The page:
variance estimator is expected to perform reasonably for flows whose
size x_{i} are small compared with the z_{j}. For priority sampling,
we use the random thresholds z'_{j} in place of the z_{j}. Although
this introduces additional variability; in practice priority
approximates threshold sampling closely for large number of samples.
In the next sections we show this heuristic performs well in experiments.


1 
2 
3 
4 
5 
6 
7 
8 


0.0004 
0.04 
0.1 
0.004 
0.03 
0.8 
0.02 
0 
1 
0 
0 
0 
0 
0 
0 
0 
0 
0 
2 
0.5 
8e05 
0 
0.0007 
0 
0 
0.5 
0.0001 
0 
3 
0.01 
7e05 
0.0002 
0 
0 
0.001 
0.01 
0.0004 
0 
4 
0 
0 
0 
0 
0 
0 
0 
0 
0 
5 
0.2 
2e05 
0 
0.05 
0.003 
3e05 
0.1 
0.006 
0 
6 
0.3 
0.0002 
0.04 
0.08 
0.001 
0.02 
0.2 
0.01 
0 
7 
0.01 
2e05 
0.003 
0.0004 
5e06 
0.006 
0.0007 
3e05 
0 
8 
1e06 
1e06 
0 
0 
0 
0 
0 
0 
0 
Table 1: Router matrix elements for campus, with row and column sums, normalized
by total bytes
5 Experiments: Router Matrix
This section applies our method to traffic
measurement at routers.
As discussed in Section 1.3, while router level
sampling captures large MEs accurately, interface level sampling
offers the opportunity to accurately sample not just the relatively
large ones MEs, i.e., the largest amongst those seen at each
interface. This is particularly important for a method such as
priority sampling where, in order to provide a hard constraint on the use
of measurement resources, only a fixed number of samples are taken in
a given time period, There is a tradeoff: if all resources were
deployed for interface sampling, then not all larger flows on some
heavily used interfaces might be sampled.
This motivates using a combined estimator. In this application we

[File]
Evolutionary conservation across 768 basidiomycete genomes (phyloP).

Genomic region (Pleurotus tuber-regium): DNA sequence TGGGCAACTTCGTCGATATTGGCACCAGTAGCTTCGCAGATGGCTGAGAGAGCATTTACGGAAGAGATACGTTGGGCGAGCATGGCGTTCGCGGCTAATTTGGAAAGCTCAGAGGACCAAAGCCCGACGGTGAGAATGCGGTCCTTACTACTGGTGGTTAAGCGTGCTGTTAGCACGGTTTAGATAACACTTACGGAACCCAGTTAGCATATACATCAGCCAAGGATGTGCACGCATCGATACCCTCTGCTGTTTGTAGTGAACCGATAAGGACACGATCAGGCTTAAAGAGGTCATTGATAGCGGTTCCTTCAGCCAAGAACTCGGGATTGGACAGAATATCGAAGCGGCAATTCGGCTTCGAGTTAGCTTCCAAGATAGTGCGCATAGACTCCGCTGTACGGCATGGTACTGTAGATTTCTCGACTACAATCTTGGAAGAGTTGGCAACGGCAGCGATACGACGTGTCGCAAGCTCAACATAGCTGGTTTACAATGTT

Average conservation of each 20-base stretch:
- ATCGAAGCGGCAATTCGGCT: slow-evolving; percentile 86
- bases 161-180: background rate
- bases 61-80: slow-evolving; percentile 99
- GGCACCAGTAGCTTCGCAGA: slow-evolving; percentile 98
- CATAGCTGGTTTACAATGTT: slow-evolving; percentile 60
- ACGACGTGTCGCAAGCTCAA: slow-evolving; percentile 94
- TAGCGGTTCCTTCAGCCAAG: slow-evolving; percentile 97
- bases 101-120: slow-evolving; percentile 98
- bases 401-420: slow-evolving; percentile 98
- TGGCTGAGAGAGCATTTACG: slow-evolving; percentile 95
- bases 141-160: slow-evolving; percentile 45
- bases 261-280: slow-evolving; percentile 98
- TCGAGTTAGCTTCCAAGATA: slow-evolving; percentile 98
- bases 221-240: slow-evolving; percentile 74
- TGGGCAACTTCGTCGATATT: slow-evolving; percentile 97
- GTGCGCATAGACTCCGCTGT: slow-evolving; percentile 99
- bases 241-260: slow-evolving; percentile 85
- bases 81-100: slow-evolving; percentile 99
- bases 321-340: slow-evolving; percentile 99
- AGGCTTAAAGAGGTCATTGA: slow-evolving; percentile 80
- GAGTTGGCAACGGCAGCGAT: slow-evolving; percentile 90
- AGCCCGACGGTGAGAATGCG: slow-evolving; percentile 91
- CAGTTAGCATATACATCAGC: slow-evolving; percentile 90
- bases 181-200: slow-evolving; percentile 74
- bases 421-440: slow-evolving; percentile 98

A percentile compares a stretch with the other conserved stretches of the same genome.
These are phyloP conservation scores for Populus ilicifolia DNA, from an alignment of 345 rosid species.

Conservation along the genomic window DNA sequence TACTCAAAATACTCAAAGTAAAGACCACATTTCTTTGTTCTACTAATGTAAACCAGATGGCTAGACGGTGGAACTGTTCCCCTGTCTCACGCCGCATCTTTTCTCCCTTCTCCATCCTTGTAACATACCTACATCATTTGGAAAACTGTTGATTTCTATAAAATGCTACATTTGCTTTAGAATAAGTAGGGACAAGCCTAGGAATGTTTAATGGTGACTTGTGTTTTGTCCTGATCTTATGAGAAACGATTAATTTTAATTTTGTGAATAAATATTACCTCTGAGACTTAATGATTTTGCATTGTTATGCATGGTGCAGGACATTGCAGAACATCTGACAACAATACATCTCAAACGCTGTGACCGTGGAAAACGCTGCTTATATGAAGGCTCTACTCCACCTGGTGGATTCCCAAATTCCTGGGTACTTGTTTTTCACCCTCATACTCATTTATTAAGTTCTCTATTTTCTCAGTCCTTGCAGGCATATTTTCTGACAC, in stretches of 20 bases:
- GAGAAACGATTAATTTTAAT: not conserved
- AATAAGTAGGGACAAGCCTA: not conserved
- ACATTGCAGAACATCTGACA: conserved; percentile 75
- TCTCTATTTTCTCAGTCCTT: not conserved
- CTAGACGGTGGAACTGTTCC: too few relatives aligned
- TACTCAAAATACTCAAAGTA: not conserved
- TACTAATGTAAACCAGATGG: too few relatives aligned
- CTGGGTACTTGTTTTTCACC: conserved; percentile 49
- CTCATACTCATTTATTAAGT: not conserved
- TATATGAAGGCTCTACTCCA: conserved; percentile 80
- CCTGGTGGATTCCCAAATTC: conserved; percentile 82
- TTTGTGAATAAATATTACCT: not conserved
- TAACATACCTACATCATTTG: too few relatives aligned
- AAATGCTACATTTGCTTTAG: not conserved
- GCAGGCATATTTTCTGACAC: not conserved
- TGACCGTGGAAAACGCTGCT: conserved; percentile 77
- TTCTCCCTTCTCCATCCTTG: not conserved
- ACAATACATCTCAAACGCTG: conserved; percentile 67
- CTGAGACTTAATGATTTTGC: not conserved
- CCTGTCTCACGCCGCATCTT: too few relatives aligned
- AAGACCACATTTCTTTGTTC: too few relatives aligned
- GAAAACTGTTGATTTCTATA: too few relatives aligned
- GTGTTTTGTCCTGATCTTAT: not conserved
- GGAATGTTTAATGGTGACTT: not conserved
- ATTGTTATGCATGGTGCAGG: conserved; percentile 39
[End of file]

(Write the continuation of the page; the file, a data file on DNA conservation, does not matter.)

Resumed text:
explicitly want to take account of estimated variance, so we
use the regularized variance estimator of Section 3.
In experiments
using real flow data taken at two routers, we find that:
(i) For a given total number of samples, the regularized estimator
is more accurate than its individual consistent estimators or
averages thereof.
(ii) The regularized estimator is more accurate than the ad hoc
estimator AH1 when estimation error is large.
5.1 Router Data and Traffic Matrices
The data from this experiment comprised sampled NetFlow records
gathered from two routers in a major ISP network. These record
the total bytes of the sampled flow packets,
and the router input and output interfaces traversed by the flow.
Thus, it is possible to map each flow onto the appropriate router to
router traffic matrix.
The first dataset, campus comprises 16,259,841 NetFlow records
collected from a backbone router in a
corporate intranet during 24 hour period.
The active flow timeout was 30 minutes.
The maximum size was 3.94 GB and average size 20.4 kB. The router had 8
interfaces. Table 1 shows the interface MEs for a 10 minute period,
normalized by total bytes. Note the nonzero MEs range
over six orders of magnitude.
The second dataset, distribution comprises 1,765,477 NetFlow
records collected during 1 hour from a distribution router in an ISP
network. The active flow timeout was 1 minute, with maximum
flow size 3.97 MB and average 1.4 kB. The router had 236 interfaces
(and subinterfaces), whose line rates ranged from 622 MBps (OC12)